No matter how open-minded you are or how much research you have done, there are always stereotypes in your mind about a country before you arrive. You have heard about the culture, the food, clothing, normalities and the language, so you make a few gentle assumptions what the experience will be like.
Living in Vancouver where 40 per cent of the population is from outside of Canada, it gives you a certain perspective of other cultures—but that also sometimes makes stereotypes even stronger in a Vancouverite’s mind. Before leaving for Turkey, I had heard many different things about Turkish people and their country. Truth be told, I was a little nervous to go based on what I had been told and read online. Before going to Poland, I was excited by the things I had heard about Polish people, I was hoping some stereotypes were true. In the end, Turkey and Poland both shocked me on their stereotypes, some being very true and some quite the opposite.
In Turkey, there were many negative stereotypes about the people that lived across this diverse country. Many stereotypes originate from the fact that over 90 per cent of the population is Muslim or at least identified as a Muslim on their personal identification cards.
Many people have very negative feelings towards people that practise Islam; many make the ignorant assumption that all Muslim people tend to be highly involved in terrorist activities and that many men do not respect women along with various other damaging uninformed assumptions.
Once arriving in Turkey, all the people I met turned out to be more than respectful to women, kind and of course not involved in any illegal activities. Most Turkish people were actually very aware of the negative stereotypes that plague them and they are also very hurt that people from around the globe judge all Turkish people so harshly. I found that Turkish hospitality should be the most well-known stereotype about Turkish people; they were beyond amazing in helping with every step of my adventure in their country. I could not believe the extent of the kindness I met from every Turkish person that helped me from my Host family, AIESEC or even strangers helping a poor lost English speaking student.
Moving on from such a wonderful place made it hard to decide where to take my next internship. I decided to look talk to my traveler friends and see which countries had a good reputation, which is when I stumbled upon Poland and heard nothing but wonderful things. At first I thought, “But it’s Poland—there isn’t much to see there.” I sadly knew nothing about the wonders of Poland. Since I was travelling on my next internship alone with no other interns joining, I wanted to select an area where I would be comfortable meeting new people.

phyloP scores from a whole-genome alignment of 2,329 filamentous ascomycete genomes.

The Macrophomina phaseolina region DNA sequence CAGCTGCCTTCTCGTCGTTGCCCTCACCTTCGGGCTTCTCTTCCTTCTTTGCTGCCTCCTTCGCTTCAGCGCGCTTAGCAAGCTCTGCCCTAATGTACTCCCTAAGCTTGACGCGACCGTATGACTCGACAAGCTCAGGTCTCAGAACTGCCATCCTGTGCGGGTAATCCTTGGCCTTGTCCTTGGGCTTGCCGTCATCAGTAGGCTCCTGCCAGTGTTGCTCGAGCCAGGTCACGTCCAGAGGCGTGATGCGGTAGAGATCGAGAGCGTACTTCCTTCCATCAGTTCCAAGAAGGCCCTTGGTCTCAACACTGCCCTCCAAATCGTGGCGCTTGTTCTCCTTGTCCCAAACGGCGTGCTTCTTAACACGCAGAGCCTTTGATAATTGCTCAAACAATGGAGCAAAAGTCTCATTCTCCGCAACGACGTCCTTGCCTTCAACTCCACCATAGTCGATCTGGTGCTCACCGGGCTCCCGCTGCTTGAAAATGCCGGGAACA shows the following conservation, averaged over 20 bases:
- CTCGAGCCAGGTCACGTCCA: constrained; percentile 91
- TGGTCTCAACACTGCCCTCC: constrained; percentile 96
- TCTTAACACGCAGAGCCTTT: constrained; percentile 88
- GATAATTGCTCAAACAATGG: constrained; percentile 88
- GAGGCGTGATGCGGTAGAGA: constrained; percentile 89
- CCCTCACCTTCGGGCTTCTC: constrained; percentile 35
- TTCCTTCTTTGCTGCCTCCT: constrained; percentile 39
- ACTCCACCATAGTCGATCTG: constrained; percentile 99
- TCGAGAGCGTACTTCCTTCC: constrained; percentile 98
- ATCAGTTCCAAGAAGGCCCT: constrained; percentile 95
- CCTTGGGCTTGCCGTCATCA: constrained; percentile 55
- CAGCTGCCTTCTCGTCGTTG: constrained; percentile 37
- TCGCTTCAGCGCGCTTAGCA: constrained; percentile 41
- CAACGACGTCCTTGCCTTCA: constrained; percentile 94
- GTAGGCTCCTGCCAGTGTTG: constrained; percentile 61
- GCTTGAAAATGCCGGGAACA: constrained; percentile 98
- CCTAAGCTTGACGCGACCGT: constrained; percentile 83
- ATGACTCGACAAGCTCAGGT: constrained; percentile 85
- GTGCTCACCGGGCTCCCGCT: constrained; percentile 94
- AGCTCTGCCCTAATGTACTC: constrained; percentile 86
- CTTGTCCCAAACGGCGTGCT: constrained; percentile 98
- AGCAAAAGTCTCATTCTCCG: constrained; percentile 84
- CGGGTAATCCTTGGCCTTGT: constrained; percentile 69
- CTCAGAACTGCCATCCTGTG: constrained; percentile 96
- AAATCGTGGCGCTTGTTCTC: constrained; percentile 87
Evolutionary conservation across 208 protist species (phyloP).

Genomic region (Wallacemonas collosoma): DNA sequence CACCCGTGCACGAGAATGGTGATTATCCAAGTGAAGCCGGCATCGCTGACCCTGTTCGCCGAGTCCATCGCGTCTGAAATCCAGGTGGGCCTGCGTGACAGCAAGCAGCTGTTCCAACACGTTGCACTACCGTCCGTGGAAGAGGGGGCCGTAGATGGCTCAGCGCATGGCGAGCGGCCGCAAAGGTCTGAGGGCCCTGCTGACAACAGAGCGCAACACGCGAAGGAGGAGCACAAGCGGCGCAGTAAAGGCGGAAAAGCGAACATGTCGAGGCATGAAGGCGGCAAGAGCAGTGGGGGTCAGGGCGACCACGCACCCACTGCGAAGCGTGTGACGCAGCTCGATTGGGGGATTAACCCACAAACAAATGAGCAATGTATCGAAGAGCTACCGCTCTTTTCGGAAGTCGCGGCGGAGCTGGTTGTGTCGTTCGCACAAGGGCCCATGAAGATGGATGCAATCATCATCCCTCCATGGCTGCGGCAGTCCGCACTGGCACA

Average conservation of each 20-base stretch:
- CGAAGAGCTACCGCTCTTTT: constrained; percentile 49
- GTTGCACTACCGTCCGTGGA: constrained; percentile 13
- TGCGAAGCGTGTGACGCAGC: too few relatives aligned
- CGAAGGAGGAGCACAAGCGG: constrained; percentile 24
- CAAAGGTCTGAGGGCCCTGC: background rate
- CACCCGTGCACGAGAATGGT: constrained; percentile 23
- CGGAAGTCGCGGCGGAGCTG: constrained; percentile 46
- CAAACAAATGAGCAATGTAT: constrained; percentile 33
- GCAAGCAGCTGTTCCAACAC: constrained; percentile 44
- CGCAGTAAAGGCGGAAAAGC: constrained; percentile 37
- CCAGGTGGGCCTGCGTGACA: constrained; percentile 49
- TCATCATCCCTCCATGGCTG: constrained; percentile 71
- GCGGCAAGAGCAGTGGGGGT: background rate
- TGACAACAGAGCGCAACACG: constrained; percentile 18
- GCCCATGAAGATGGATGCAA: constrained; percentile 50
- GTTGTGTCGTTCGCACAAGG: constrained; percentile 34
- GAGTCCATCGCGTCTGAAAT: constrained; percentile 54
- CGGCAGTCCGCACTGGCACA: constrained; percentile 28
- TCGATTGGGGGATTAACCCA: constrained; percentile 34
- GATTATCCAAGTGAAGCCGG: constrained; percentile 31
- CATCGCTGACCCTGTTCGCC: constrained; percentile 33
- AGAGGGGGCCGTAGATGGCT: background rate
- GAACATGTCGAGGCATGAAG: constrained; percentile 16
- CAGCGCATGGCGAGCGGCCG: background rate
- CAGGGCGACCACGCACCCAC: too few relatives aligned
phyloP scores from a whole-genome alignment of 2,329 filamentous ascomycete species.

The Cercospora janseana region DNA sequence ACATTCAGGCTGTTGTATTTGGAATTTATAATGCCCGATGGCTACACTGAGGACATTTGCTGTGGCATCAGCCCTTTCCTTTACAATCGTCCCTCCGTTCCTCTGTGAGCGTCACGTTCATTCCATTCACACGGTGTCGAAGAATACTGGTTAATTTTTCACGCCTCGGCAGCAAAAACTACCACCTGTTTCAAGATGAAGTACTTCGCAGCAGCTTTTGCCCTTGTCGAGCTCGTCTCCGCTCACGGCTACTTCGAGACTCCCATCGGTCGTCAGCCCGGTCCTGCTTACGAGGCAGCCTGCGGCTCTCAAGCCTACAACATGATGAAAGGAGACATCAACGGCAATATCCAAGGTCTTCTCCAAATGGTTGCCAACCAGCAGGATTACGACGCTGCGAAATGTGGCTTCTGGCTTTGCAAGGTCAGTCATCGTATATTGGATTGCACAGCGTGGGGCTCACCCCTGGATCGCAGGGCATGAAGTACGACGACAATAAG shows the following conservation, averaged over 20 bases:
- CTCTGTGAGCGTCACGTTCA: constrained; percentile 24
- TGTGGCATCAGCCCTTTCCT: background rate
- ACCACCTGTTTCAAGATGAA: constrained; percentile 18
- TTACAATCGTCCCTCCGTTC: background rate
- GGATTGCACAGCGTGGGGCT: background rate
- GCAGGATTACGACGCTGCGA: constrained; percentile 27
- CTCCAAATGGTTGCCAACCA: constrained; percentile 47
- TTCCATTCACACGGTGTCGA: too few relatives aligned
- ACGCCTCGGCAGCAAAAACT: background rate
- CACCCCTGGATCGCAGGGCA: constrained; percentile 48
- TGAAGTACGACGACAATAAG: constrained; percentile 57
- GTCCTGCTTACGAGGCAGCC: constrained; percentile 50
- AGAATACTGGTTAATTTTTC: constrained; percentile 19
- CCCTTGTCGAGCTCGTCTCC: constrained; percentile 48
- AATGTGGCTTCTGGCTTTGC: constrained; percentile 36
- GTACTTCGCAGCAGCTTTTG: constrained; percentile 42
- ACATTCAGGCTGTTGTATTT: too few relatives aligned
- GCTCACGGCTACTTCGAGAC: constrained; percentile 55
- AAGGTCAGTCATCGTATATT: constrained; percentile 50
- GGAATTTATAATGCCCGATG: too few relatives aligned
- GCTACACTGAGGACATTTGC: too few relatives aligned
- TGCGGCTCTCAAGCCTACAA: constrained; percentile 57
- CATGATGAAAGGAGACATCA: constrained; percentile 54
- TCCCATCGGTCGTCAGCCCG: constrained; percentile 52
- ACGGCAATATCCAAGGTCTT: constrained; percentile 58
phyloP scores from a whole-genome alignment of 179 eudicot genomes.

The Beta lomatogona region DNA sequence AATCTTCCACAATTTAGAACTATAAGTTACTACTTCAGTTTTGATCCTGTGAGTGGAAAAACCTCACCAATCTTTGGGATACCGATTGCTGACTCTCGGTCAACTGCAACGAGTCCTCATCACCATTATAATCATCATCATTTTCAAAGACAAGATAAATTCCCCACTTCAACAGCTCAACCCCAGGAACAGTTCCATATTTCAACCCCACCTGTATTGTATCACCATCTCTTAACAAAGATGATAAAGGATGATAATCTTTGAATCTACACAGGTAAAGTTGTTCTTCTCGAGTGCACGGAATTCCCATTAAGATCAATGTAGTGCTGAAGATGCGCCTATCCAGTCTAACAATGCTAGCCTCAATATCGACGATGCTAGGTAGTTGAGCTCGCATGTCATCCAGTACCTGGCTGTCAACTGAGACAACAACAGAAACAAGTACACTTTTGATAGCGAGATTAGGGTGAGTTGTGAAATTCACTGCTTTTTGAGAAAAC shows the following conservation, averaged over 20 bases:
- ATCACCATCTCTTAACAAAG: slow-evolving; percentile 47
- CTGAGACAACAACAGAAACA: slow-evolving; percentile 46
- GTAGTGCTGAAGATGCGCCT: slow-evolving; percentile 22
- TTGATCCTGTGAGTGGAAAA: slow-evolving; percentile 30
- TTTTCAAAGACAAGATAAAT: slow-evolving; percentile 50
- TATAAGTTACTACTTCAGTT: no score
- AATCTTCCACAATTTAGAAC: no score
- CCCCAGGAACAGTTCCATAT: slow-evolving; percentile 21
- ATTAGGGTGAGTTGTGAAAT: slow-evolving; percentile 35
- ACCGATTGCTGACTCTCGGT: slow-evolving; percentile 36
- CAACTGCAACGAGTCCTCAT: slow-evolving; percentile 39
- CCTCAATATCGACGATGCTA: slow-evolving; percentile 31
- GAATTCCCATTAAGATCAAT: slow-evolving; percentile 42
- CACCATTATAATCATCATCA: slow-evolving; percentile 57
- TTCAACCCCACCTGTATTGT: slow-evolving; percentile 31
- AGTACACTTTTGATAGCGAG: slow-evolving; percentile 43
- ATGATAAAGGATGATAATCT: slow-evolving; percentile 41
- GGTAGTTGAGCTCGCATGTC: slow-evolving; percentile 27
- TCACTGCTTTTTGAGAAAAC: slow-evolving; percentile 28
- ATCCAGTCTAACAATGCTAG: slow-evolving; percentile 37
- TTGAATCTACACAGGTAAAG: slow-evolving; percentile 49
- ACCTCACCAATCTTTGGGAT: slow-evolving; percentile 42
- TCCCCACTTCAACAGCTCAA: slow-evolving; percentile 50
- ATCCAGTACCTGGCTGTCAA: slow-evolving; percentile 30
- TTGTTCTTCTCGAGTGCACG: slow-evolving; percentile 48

The major things I heard about Poland is that they are very friendly to foreigners and they like to drink vodka, these are both extremely true stereotypes. During my flight to Poland, I became lost in the airport and a Polish person saw and helped me find my way to the correct place and not only that but once they realized we were travelling to the same place, they also created a list for me of things to see in Poland and when we arrived, they paid for my bus fare to get to my dorm because my money hadn’t been exchanged yet—this was all for a stranger they had seen lost wandering the airport.
When arriving to my dorm, I was immediately greeted by my new roommates and other people from the same floor, many people eager to help and welcome me to the dorm. I couldn’t believe how quickly a foreign place could feel like home to me. I met people from all different regions of Poland and they all had one thing in common, they were possibly the nicest people I have ever met.
After one week I was introduced to the other major stereotype: drinking vodka. Vodka was an alarming factor to me because I am not much of a drinker and have a low tolerance for drinking. The first time we sat near the dorm on some blankets where I noticed there were five bottles of vodka, I was shocked thinking there was no way we could drink this amount of alcohol but they told me that we would probably need more. In the end it turned out to be true (as we were sharing among more than 20 people). But in Poland, drinking isn’t always about the effects of alcohol, it was more about sitting around sharing drinks with friends and being able to talk to each other. We spent the evening, shockingly enough all speaking in English and playing basketball and volleyball into the night.
It changed my mind from the negative stereotype of Eastern Europeans drinking too much vodka and being drunk. It showed me there is always another side to a stereotype even if the stereotype is the common use of vodka in Polish life. I have also learned they add vodka to their cakes and it is amazing!
Being abroad has shown me to open my mind and really be open to other cultures. I am glad I have been able to step outside my comfort zone and have been able to meet such wonderful people from different countries. It is amazing to see how some stereotypes formed and how some seem to just be manipulations of how some people think. During this time I have met people who have broken and proved different stereotypes and these people will stay as some of the closest people to my heart.